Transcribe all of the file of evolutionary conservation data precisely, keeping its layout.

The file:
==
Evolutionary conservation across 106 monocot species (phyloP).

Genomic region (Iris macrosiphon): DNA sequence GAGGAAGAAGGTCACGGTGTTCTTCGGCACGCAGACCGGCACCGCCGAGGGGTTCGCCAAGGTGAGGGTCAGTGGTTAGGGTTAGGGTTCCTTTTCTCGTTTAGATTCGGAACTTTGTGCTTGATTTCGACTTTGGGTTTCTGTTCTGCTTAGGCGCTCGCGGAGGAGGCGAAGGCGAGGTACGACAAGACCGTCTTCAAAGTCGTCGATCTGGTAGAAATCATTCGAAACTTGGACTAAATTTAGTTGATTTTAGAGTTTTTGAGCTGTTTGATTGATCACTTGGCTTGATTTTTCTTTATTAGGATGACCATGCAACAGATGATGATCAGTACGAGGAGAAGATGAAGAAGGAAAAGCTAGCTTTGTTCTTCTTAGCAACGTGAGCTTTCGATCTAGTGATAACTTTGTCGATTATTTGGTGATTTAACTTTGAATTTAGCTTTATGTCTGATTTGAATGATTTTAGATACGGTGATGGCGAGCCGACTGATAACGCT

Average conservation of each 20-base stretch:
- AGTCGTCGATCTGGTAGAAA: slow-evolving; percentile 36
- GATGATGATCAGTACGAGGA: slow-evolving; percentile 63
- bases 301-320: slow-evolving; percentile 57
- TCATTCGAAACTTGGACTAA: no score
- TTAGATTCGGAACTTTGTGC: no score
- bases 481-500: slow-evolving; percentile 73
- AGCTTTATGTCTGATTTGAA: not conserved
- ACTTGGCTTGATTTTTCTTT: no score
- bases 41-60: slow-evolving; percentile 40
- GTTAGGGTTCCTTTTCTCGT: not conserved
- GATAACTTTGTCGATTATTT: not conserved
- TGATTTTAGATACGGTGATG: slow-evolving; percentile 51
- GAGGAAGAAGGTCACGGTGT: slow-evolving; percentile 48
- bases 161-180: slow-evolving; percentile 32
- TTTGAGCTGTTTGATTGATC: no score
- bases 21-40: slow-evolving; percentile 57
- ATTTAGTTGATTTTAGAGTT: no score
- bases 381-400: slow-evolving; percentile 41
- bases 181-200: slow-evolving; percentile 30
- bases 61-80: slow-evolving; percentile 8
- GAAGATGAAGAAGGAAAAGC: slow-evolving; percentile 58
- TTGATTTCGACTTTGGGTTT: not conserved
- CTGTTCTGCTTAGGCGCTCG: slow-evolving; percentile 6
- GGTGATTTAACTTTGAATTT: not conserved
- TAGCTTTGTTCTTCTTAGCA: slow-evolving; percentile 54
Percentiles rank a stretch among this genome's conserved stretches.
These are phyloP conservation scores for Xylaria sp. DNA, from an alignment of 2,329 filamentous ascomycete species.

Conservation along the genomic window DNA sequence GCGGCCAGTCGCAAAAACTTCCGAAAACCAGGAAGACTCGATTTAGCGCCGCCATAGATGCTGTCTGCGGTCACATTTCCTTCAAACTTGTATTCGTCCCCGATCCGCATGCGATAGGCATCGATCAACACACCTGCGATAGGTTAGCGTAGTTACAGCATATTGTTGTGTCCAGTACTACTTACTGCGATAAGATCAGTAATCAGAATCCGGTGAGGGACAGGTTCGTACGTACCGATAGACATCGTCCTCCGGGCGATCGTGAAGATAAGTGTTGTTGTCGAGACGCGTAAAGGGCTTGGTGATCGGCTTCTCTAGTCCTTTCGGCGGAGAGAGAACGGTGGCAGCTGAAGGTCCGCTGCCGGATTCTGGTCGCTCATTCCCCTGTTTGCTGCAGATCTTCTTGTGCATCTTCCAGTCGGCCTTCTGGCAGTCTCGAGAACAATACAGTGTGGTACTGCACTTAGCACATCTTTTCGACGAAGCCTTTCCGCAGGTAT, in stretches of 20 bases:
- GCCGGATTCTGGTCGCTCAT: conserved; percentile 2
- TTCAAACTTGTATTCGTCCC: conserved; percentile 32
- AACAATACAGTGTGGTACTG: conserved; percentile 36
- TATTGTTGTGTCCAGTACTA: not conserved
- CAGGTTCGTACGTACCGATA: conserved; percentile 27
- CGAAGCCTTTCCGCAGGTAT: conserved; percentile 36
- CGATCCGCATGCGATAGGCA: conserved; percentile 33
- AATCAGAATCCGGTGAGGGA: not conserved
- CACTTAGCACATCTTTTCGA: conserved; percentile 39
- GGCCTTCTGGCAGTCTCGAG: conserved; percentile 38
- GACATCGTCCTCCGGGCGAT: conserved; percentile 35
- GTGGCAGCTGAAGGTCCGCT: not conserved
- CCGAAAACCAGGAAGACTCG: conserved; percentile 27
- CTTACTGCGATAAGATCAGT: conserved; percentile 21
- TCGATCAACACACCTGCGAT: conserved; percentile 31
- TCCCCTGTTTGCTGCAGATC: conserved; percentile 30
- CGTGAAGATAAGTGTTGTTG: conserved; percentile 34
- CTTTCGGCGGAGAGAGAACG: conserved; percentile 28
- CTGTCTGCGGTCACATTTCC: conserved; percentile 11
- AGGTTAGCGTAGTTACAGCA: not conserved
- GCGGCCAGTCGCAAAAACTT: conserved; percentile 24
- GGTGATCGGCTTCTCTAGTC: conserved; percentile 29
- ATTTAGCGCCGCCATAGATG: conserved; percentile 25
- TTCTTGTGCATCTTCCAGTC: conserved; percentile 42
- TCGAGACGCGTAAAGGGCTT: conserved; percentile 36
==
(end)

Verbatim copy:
Evolutionary conservation across 106 monocot species (phyloP).

Genomic region (Iris macrosiphon): DNA sequence GAGGAAGAAGGTCACGGTGTTCTTCGGCACGCAGACCGGCACCGCCGAGGGGTTCGCCAAGGTGAGGGTCAGTGGTTAGGGTTAGGGTTCCTTTTCTCGTTTAGATTCGGAACTTTGTGCTTGATTTCGACTTTGGGTTTCTGTTCTGCTTAGGCGCTCGCGGAGGAGGCGAAGGCGAGGTACGACAAGACCGTCTTCAAAGTCGTCGATCTGGTAGAAATCATTCGAAACTTGGACTAAATTTAGTTGATTTTAGAGTTTTTGAGCTGTTTGATTGATCACTTGGCTTGATTTTTCTTTATTAGGATGACCATGCAACAGATGATGATCAGTACGAGGAGAAGATGAAGAAGGAAAAGCTAGCTTTGTTCTTCTTAGCAACGTGAGCTTTCGATCTAGTGATAACTTTGTCGATTATTTGGTGATTTAACTTTGAATTTAGCTTTATGTCTGATTTGAATGATTTTAGATACGGTGATGGCGAGCCGACTGATAACGCT

Average conservation of each 20-base stretch:
- AGTCGTCGATCTGGTAGAAA: slow-evolving; percentile 36
- GATGATGATCAGTACGAGGA: slow-evolving; percentile 63
- bases 301-320: slow-evolving; percentile 57
- TCATTCGAAACTTGGACTAA: no score
- TTAGATTCGGAACTTTGTGC: no score
- bases 481-500: slow-evolving; percentile 73
- AGCTTTATGTCTGATTTGAA: not conserved
- ACTTGGCTTGATTTTTCTTT: no score
- bases 41-60: slow-evolving; percentile 40
- GTTAGGGTTCCTTTTCTCGT: not conserved
- GATAACTTTGTCGATTATTT: not conserved
- TGATTTTAGATACGGTGATG: slow-evolving; percentile 51
- GAGGAAGAAGGTCACGGTGT: slow-evolving; percentile 48
- bases 161-180: slow-evolving; percentile 32
- TTTGAGCTGTTTGATTGATC: no score
- bases 21-40: slow-evolving; percentile 57
- ATTTAGTTGATTTTAGAGTT: no score
- bases 381-400: slow-evolving; percentile 41
- bases 181-200: slow-evolving; percentile 30
- bases 61-80: slow-evolving; percentile 8
- GAAGATGAAGAAGGAAAAGC: slow-evolving; percentile 58
- TTGATTTCGACTTTGGGTTT: not conserved
- CTGTTCTGCTTAGGCGCTCG: slow-evolving; percentile 6
- GGTGATTTAACTTTGAATTT: not conserved
- TAGCTTTGTTCTTCTTAGCA: slow-evolving; percentile 54
Percentiles rank a stretch among this genome's conserved stretches.
These are phyloP conservation scores for Xylaria sp. DNA, from an alignment of 2,329 filamentous ascomycete species.

Conservation along the genomic window DNA sequence GCGGCCAGTCGCAAAAACTTCCGAAAACCAGGAAGACTCGATTTAGCGCCGCCATAGATGCTGTCTGCGGTCACATTTCCTTCAAACTTGTATTCGTCCCCGATCCGCATGCGATAGGCATCGATCAACACACCTGCGATAGGTTAGCGTAGTTACAGCATATTGTTGTGTCCAGTACTACTTACTGCGATAAGATCAGTAATCAGAATCCGGTGAGGGACAGGTTCGTACGTACCGATAGACATCGTCCTCCGGGCGATCGTGAAGATAAGTGTTGTTGTCGAGACGCGTAAAGGGCTTGGTGATCGGCTTCTCTAGTCCTTTCGGCGGAGAGAGAACGGTGGCAGCTGAAGGTCCGCTGCCGGATTCTGGTCGCTCATTCCCCTGTTTGCTGCAGATCTTCTTGTGCATCTTCCAGTCGGCCTTCTGGCAGTCTCGAGAACAATACAGTGTGGTACTGCACTTAGCACATCTTTTCGACGAAGCCTTTCCGCAGGTAT, in stretches of 20 bases:
- GCCGGATTCTGGTCGCTCAT: conserved; percentile 2
- TTCAAACTTGTATTCGTCCC: conserved; percentile 32
- AACAATACAGTGTGGTACTG: conserved; percentile 36
- TATTGTTGTGTCCAGTACTA: not conserved
- CAGGTTCGTACGTACCGATA: conserved; percentile 27
- CGAAGCCTTTCCGCAGGTAT: conserved; percentile 36
- CGATCCGCATGCGATAGGCA: conserved; percentile 33
- AATCAGAATCCGGTGAGGGA: not conserved
- CACTTAGCACATCTTTTCGA: conserved; percentile 39
- GGCCTTCTGGCAGTCTCGAG: conserved; percentile 38
- GACATCGTCCTCCGGGCGAT: conserved; percentile 35
- GTGGCAGCTGAAGGTCCGCT: not conserved
- CCGAAAACCAGGAAGACTCG: conserved; percentile 27
- CTTACTGCGATAAGATCAGT: conserved; percentile 21
- TCGATCAACACACCTGCGAT: conserved; percentile 31
- TCCCCTGTTTGCTGCAGATC: conserved; percentile 30
- CGTGAAGATAAGTGTTGTTG: conserved; percentile 34
- CTTTCGGCGGAGAGAGAACG: conserved; percentile 28
- CTGTCTGCGGTCACATTTCC: conserved; percentile 11
- AGGTTAGCGTAGTTACAGCA: not conserved
- GCGGCCAGTCGCAAAAACTT: conserved; percentile 24
- GGTGATCGGCTTCTCTAGTC: conserved; percentile 29
- ATTTAGCGCCGCCATAGATG: conserved; percentile 25
- TTCTTGTGCATCTTCCAGTC: conserved; percentile 42
- TCGAGACGCGTAAAGGGCTT: conserved; percentile 36